During her time, the Andrea Doria was a celebrated ship known for her artistic qualities. Not only was she a favorite, more than adequate navigational equipment had been implemented, as well as numerous life saving devices. The Doria carried boats for more than 2,000 people. Launched in 1951, the Italian ship was named after Admiral Andrea Doria.
On August 17, 1956, the Andrea Doria was making her 101st crossing. From Genoa to New York it promised to be an enjoyable voyage for the passengers. The Doria’s captain, Piero Calamai, was due to leave the Doria and take command of her sister ship. On this voyage there were over 1,700 people aboard, in passengers and crew.
On July 25, 1956 the M/S Stockholm set out from New York headed for Sweden. Previously known as a “roller”, the Stockholm’s problem had been corrected by stabilizers. On the evening of July 25th, her captain, Harry Nordenson, had left the bridge to do some paperwork. On the bridge Third Mate Johan-Ernst Carstens-Johannsen was observing a ship on his radar (Note: This was the Andrea Doria. Neither the Swedish, nor the Italians knew the identity of one another until afterwards). As the Stockholm ventured closer, the mystery ship could not be seen. When the Doria was at last spotted Carstens-Johannsen altered his course, 20 degrees to starboard. Not long after that, the Doria turned into the path of the Stockholm. Cartsens-Johannsen ordered hard-a-starboard.
On the 25th the Doria found herself in a fog. Necessary precautions were being taken, although the ship itself was not slowed down much. When the Stockholm, appeared on the radar, Captain Calamai observed it before deciding that he would pass the other vessel starboard-to-starboard. He continued to sound the ship’s horn as the fog had not yet lifted. When the Stockholm emerged from the fog it appeared to be turning towards the Doria. Calamais ordered hard-a-port, but did not attempt to stop the ship. (Note: As a ship simulator ‘player’, I can attest to the fact that a ship moving at a fast speed turns much quicker than one moving slowly). Unfortunately, the Doria wasn’t quick enough. The Stockholm’s bow slammed into the Doria, slicing into the ship.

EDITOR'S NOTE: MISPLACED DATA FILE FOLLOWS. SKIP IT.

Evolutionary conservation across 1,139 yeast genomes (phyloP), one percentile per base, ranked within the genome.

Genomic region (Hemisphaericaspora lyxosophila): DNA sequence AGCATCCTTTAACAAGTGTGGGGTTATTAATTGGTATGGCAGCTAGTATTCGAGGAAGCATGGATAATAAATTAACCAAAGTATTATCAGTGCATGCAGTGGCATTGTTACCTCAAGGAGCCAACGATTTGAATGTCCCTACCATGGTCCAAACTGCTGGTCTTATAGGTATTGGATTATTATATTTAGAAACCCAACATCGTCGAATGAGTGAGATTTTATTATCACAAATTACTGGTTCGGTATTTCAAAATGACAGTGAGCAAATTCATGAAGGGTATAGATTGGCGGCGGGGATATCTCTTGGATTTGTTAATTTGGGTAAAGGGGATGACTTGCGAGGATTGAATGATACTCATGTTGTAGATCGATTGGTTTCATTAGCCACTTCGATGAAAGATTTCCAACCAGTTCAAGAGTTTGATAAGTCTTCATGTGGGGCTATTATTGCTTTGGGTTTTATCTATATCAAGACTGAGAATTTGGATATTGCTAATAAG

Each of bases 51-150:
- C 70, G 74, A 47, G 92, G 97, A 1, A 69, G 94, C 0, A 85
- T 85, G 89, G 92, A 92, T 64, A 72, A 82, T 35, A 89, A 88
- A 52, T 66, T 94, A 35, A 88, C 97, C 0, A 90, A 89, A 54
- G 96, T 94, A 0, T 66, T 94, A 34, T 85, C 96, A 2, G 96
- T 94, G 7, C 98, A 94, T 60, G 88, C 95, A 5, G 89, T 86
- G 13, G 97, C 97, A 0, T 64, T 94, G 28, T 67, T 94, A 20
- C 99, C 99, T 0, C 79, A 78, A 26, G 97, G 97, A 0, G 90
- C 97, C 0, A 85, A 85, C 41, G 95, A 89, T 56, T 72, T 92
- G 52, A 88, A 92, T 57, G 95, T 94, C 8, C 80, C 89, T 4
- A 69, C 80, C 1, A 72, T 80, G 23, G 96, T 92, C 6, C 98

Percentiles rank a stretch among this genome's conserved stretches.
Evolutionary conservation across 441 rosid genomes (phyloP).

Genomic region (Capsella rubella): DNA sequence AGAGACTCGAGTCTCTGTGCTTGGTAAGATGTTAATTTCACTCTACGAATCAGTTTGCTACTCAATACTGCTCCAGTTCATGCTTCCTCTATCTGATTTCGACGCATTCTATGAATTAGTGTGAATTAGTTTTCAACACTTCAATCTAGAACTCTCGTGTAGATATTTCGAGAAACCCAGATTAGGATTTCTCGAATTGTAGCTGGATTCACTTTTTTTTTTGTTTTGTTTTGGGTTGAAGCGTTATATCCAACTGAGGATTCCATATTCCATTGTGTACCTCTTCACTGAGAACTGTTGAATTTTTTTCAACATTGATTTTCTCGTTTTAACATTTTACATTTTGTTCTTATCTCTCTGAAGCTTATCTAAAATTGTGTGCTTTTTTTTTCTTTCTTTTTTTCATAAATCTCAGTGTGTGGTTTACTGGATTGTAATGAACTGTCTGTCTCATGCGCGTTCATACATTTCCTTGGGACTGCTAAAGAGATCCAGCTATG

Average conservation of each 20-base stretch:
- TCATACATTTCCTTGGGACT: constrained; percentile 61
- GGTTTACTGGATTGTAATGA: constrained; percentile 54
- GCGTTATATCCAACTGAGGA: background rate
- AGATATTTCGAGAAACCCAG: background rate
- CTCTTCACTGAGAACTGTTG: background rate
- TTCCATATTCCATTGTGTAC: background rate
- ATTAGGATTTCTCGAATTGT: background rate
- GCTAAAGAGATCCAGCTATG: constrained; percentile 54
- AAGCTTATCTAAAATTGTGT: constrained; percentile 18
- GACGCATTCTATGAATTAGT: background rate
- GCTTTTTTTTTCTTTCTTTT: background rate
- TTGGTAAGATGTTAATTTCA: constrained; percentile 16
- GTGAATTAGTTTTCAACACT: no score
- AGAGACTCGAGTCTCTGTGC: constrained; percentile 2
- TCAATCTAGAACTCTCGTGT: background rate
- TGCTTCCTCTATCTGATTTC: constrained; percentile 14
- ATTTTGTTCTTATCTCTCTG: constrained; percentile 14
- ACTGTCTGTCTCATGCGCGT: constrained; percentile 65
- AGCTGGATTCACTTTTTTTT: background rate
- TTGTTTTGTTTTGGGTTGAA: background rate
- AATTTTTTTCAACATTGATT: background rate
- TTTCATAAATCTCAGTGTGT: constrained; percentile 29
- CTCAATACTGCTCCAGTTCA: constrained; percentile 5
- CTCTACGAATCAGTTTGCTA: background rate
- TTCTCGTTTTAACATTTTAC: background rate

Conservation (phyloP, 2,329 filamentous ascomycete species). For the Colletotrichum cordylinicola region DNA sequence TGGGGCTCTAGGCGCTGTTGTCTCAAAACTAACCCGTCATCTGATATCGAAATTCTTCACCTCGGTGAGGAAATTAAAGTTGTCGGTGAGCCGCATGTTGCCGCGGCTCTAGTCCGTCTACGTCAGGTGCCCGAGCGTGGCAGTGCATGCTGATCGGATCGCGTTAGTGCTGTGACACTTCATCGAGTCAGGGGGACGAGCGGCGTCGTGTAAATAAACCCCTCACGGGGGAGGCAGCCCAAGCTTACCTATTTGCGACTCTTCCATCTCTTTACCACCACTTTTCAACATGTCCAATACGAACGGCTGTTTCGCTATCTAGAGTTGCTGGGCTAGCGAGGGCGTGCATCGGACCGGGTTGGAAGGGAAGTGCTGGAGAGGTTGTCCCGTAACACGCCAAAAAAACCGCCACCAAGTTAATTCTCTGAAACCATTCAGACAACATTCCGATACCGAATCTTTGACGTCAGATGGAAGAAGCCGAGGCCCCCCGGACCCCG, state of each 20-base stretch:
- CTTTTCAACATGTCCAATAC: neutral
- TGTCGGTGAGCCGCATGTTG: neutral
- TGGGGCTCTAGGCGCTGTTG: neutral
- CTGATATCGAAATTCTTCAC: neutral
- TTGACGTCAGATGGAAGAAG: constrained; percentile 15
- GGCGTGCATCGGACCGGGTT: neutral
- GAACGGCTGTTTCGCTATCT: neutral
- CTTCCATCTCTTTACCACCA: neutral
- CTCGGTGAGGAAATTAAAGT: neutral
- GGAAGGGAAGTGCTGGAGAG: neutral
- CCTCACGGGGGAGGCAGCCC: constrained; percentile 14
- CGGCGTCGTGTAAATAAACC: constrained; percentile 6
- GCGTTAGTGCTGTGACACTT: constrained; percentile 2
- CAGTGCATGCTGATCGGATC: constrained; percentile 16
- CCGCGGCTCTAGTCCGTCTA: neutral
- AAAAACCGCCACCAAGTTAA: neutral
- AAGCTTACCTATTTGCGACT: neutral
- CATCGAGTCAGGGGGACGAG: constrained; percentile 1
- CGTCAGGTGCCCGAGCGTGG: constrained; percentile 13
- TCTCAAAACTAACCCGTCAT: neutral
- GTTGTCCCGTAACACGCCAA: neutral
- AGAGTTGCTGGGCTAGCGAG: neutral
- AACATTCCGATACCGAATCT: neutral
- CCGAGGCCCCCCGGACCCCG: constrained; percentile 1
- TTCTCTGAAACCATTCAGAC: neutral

On board the Doria sleeping passengers were thrown from their bunks, many into next door cabins. Doors jammed and furniture or wreckage pinned others down. Still others were attending private parties or watching Foxfire, and didn’t suffer as badly. Out in the corridors, smoke swirled about. In tourist-class (a fancy name for third-class) water began to pour in. Passengers donned lifebelts and met to await orders from officers. None came. Due to the Doria’s 18 degree, and growing, list to starboard, lifeboats on the port side could not be launched. Calamai had tried to beach the ship, but found it impossible. Instead the liner drifted aimlessly.
The Stockholm’s bow was a smashed and the ship had a 4 degree list. Crew cabins that had been located in the smashed part of the bow were seriously injured or killed. Others managed to escape with their lives. A crewmember found a Doria passenger, fourteen year old Linda Morgan who had been crying out for her mother. She was taken to the Stockholm’s hospital. Another woman also in the bow could not be reached and was beyond help.
A Coast Guard station received the Stockholm’s and Doria’s distress message almost simultaneously. Coast Guard vessels were quickly dispatched and Merchant Marine vessels also changed their course to head for the stricken vessels.